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Endnotes

1 William Holmes McGuffey, McGuffey’s First Eclectic Readers (Gordon Press, 1974), p. 58.

2 Louis E. Raths, Merrill Harmin, and Sidney B. Simon Values and Teaching: Working With Values in the Classroom (Columbus: Charles E. Merrill, 1966), pp. 114–15.

3 Diane Tillman, Living Values Activities for Children Ages 8–14 (Living Values: An Educational Program, Inc. 2000), pp. 213–14.

4 William J. Bennett, “Parents, Schools, and Values,” written testimony for the Committee on Economic and Educational Opportunities, U.S. House of Representatives, December 15, 1995.

5 For a detailed discussion of this subject, see my article “The Hierarchy of Knowledge: The Most Neglected Issue in Education,” in the Spring 2006 issue of The Objective Standard.

6 Kevin Ryan and Karen E. Bohlin, Building Character in Schools: Practical Ways to Bring Moral Instruction to Life (San Francisco: Jossey Bass, John Waley & Sons, Inc., 1999), p. 41.

7 Ibid.

8 Ryan and Bohlin, Building Character in Schools, p. 13.

9 John Dewey, The School and Society (Carbondale: Southern Illinois University Press, 1980), pp. 10–11.

10 Ibid., p. 20.

11 Diane Ravitch, Left Back: A Century of Failed School Reforms (New York: Simon & Schuster, 2000), p. 104.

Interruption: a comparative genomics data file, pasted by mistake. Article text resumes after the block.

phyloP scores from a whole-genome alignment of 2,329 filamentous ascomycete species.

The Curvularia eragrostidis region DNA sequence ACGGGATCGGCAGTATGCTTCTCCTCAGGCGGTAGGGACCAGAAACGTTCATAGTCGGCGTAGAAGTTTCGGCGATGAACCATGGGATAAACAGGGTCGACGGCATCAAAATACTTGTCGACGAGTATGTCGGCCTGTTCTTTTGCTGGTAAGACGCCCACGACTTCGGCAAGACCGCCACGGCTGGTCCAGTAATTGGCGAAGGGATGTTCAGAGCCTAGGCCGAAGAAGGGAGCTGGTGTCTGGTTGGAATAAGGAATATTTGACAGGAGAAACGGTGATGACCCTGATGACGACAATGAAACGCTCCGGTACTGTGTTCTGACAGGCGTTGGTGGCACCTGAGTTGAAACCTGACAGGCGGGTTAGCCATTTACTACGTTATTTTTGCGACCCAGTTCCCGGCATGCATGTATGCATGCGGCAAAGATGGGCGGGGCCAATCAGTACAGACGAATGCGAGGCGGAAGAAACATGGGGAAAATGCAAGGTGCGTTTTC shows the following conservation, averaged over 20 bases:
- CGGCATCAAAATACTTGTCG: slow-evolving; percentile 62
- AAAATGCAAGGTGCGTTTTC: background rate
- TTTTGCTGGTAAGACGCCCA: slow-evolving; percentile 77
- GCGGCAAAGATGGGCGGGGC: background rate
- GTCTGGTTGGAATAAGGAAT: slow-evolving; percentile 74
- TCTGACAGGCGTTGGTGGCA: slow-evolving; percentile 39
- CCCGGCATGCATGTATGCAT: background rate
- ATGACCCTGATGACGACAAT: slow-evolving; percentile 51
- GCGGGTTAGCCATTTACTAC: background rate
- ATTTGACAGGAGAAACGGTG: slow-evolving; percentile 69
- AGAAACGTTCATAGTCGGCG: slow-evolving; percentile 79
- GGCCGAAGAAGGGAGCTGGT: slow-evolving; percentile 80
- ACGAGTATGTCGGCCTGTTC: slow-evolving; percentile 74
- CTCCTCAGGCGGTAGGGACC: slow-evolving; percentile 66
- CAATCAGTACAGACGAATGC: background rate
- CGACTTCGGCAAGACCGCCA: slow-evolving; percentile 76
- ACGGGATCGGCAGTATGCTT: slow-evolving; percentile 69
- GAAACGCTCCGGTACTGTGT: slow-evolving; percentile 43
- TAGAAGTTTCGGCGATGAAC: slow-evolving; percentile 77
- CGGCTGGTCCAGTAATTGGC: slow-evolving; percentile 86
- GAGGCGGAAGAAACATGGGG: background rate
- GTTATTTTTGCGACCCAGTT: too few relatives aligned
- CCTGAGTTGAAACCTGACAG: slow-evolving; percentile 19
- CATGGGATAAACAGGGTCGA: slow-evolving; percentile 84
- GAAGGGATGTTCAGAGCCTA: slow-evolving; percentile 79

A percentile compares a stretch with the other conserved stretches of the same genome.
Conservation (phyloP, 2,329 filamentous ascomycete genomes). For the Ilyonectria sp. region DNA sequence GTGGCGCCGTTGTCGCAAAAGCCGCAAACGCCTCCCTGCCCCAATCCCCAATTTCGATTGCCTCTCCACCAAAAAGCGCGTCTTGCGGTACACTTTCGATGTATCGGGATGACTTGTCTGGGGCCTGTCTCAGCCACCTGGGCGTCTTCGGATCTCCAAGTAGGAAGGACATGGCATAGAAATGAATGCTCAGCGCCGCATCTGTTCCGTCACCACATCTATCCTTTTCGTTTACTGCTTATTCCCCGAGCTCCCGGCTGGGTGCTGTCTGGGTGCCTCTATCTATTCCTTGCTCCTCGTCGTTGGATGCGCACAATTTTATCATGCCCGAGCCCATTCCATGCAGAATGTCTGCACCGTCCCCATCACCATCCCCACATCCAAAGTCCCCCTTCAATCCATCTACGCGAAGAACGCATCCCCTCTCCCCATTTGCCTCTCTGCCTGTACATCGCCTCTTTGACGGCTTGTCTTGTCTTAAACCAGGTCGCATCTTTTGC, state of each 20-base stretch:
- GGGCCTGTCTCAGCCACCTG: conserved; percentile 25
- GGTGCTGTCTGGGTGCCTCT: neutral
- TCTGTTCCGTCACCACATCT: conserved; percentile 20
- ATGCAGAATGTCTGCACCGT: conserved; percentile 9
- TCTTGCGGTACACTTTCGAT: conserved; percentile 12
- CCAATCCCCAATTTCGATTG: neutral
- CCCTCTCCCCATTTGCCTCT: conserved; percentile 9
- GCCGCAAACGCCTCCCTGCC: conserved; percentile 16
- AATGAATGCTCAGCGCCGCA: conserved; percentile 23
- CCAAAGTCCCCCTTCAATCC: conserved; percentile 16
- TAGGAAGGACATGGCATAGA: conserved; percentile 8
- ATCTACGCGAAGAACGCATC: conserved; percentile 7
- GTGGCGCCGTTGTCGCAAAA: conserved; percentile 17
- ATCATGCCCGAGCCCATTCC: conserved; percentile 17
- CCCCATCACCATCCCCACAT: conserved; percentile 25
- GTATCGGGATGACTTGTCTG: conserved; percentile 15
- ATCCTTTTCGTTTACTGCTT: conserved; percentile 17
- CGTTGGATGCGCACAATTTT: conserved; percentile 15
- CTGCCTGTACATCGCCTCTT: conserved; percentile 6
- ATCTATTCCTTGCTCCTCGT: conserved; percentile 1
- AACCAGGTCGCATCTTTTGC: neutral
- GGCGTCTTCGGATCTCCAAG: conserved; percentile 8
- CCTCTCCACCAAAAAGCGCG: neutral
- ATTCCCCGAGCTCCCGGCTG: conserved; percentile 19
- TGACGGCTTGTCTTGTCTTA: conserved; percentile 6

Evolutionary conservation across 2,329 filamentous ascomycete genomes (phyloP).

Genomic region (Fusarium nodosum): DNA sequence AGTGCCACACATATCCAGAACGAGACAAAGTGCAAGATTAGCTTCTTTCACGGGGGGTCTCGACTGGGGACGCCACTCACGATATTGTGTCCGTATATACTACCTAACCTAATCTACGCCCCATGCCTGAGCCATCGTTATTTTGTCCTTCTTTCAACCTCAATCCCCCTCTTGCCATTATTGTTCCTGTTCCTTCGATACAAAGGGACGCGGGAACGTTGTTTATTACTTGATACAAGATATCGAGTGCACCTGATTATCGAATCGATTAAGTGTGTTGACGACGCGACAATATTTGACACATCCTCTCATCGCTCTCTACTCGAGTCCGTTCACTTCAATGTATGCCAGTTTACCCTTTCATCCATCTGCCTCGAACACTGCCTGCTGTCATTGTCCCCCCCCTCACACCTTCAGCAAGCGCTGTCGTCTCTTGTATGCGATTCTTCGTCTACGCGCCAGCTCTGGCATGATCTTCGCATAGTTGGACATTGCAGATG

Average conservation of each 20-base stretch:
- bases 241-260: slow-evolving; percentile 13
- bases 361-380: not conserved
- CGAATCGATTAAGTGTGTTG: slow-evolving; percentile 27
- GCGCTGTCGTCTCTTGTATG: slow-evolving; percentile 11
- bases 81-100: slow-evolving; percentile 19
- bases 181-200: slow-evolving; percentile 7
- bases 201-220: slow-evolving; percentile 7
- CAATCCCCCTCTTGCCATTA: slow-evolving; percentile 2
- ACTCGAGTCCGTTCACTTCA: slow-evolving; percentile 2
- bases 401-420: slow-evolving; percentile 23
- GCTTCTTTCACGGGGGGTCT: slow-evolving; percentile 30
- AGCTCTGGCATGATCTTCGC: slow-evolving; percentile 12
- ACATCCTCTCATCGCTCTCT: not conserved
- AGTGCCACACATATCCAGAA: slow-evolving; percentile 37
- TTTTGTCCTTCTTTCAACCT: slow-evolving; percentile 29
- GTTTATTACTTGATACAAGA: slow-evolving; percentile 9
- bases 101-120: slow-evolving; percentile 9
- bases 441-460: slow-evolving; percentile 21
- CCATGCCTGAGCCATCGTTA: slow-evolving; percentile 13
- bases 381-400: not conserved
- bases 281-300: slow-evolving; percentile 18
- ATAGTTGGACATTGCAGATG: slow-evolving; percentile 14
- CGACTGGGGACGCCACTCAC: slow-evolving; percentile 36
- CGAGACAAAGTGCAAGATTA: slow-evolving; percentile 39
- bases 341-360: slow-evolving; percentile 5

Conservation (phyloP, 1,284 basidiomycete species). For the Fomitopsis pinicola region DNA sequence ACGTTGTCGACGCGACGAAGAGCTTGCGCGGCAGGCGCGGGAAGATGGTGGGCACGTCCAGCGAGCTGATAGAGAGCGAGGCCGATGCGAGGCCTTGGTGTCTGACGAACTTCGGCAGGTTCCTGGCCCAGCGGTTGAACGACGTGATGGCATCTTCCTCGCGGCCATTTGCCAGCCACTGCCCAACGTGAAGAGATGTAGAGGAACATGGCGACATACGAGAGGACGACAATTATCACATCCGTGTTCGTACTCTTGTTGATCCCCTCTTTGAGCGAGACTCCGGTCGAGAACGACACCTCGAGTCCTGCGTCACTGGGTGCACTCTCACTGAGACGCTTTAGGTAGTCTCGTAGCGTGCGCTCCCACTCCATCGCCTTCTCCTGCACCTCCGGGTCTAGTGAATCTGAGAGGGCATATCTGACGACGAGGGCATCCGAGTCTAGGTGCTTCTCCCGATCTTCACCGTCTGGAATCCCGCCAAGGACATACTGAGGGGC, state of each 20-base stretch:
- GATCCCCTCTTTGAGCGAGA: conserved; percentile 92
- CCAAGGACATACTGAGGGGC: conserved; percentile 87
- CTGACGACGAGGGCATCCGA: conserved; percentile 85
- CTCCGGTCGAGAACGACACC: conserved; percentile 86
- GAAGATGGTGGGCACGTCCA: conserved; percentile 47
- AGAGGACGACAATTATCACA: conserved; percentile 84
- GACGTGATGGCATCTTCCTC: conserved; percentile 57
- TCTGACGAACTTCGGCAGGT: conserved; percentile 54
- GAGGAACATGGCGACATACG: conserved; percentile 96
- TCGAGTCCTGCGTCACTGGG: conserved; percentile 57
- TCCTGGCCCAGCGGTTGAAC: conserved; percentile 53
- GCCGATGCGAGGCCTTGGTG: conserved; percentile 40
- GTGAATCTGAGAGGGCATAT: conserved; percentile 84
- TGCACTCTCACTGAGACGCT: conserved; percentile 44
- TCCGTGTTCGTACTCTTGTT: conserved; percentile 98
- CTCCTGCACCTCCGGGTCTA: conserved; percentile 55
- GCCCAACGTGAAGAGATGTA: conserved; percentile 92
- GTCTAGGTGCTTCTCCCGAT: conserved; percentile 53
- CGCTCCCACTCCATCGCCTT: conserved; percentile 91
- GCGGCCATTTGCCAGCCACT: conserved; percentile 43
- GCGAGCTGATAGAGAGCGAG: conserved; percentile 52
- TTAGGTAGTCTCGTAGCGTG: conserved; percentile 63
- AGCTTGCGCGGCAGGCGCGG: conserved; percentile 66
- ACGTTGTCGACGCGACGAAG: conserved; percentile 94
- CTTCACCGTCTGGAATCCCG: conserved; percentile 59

12 Ibid., p. 238.

13 Phyllis Schlafly, Child Abuse In the Classroom (Westchester: Crossway Books, 1984), p. 293.

14 International Reading Association, The Evaluation of Children’s Reading Achievement (International Reading Association, 1967), p. 132.

15 William Kilpatrick, Why Johnny Can’t Tell Right From Wrong (New York: Simon & Schuster, reprint edition, 1993), p. 81.

16 Sidney B. Simon, Leland W. Howe, and Howard Kirschenbaum, Values Clarification: A Handbook of Practical Strategies for Teachers and Students (New York: Hart Publishing Company, Inc., 1972), p. 142.

17 Ibid., p. 76.

18 Ibid., p. 68.

19 Ibid., p. 116.

20 Ibid., p. 123.

21 Thomas Lickona, Educating for Character: How Our Schools Can Teach Respect and Responsibility (New York: Bantam, 1991), p. 236.

22 Leonard Peikoff, The Ominous Parallels: The End of Freedom in America (New York: Plume, 1983), p. 130.

23 Lickona, Educating for Character, pp. 273–74.